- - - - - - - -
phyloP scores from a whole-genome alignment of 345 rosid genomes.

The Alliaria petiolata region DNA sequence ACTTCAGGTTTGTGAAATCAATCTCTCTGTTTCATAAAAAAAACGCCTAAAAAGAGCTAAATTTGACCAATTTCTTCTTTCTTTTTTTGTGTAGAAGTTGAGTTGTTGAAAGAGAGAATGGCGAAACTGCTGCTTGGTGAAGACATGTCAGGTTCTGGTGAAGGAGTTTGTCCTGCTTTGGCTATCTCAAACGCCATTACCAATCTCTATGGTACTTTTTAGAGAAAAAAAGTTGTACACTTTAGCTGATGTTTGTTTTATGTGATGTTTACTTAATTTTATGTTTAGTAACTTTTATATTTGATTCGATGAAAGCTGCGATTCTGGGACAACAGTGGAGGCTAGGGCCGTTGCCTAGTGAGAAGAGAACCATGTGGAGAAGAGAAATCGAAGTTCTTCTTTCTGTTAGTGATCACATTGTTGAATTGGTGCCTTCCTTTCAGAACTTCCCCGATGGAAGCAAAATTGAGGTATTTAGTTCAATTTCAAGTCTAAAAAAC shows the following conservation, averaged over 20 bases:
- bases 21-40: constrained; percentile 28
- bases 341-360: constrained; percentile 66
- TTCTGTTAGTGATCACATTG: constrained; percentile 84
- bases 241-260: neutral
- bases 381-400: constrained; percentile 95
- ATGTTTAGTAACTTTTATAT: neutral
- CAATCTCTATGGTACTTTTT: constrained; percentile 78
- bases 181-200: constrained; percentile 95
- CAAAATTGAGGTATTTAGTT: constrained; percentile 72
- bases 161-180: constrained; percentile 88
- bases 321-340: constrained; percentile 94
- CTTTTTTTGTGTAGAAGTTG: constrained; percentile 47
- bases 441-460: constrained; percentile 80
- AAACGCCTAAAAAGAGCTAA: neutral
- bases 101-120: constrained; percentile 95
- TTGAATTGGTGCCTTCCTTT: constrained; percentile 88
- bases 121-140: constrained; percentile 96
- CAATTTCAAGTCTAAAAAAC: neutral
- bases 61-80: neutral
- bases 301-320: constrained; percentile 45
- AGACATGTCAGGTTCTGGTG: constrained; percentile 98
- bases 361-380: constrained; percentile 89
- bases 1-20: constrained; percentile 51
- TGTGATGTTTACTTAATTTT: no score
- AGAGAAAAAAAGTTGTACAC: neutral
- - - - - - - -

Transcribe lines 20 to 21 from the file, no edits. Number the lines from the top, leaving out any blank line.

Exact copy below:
- CAATTTCAAGTCTAAAAAAC: neutral
- bases 61-80: neutral